Is Cal Crutchlow ready to give up on his Ducati dream?
When Crutchlow replaced Nicky Hayden at Marlboro Ducati the stories surrounding his new contract were so vast and so outrageous that it was hard to sift past what which was true and what was exaggeration. But one detail kept being leaked: that Crutchlow's two year deal at Ducati was actually a one year deal with an option for a second. And it was Crutchlow's option. Meaning it would be his decision whether he stayed for a second year.
That story seems to be gathering more and more momentum with news reports emanating from Assen detailing that Crutchlow's manager--American ex-racer Bob Moore--has held talks with both Suzuki and Honda about Crutchlow's services for 2015.
Honda? Crutchlow? As "outside the box" as that might sound, insiders suggest that the Brit has an outside chance to land at Repsol Honda--if Dani Pedrosa does not/is not re-signed. How would the very unfiltered Cal Crutchlow fit inside the factory Honda team? Good question.
In some ways the relationship between Crutchlow and Ducati has been rocky from the very beginning. In 2012, reportedly, Crutchlow had an angry conversation with then Ducati CEO Gabriele Del Torchio when negotiations between Ducati and Crutchlow fell apart. Fast forward to today where Crutchlow is now sixteenth in the championship after a rough rookie Ducati season which included missing races because of injury.
It won't be easy for Crutchlow to extract himself from his Ducati contract. Largely because he is being paid very well to ride the Italian machine and he might have a problem obtaining that level of compensation from another team.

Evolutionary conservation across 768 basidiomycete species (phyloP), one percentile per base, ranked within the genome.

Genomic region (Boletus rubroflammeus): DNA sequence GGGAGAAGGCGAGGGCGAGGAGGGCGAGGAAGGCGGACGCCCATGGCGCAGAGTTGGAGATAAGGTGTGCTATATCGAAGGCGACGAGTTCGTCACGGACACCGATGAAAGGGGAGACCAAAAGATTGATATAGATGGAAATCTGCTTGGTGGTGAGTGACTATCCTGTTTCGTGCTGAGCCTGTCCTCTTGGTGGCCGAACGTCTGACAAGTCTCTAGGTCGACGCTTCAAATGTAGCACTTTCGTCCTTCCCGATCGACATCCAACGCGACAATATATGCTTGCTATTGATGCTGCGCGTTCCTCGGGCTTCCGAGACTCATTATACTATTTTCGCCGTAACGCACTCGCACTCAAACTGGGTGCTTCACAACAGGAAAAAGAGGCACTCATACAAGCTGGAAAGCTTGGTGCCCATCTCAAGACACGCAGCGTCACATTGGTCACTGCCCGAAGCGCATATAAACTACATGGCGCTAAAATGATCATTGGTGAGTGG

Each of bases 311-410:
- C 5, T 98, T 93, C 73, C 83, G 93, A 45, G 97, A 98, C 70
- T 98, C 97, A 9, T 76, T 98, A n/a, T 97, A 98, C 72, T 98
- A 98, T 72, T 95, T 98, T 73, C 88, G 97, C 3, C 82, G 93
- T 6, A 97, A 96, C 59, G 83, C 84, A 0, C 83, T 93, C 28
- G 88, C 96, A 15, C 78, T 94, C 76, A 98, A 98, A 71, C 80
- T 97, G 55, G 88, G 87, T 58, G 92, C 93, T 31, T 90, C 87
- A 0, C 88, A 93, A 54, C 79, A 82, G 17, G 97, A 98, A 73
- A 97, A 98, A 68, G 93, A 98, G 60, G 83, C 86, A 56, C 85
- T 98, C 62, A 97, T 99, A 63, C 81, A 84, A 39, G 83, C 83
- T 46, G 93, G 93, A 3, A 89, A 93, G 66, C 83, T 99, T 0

It's been a bizarre turn of events with Crutchlow over the last year and a half: Crutchlow started off 2012 as the fastest rider at the pre-season tests but at the same time sniping at Yamaha because he wasn't getting the same spec bike as factory Yamaha riders Lorenzo and Rossi. Crutchlow then stopped using "Yamaha" when discussing his bike and gave nearly all credit to Tech 3. Then Crutchlow "quit" the team when he learned that Yamaha had signed Moto2 stand out Pol Espargaro to a factory contract. Crutchlow said then that his only desire--even though he was riding one of the fastest bikes in the MotoGP paddock and was a threat at nearly every race for the podium--was to ride a factory bike in 2014. Crutchlow then signed a contract to race a factory Ducati for 2014, replacing Nicky Hayden.
Now on a factory bike, reportedly Cal Crutchlow wants out.
If Crutchlow does leave Ducati after one season it may be viewed as yet another black eye for the Italian manufacturer, that yet another rider has found the Ducati hopeless as a MotoGP racer. It doesn't turn, has traction problems, and when the tires are gone the bike starts to behave like it has, at least, two brains.
It's almost as if no one noticed that Andrea Dovizioso finished second last weekend at the Dutch TT.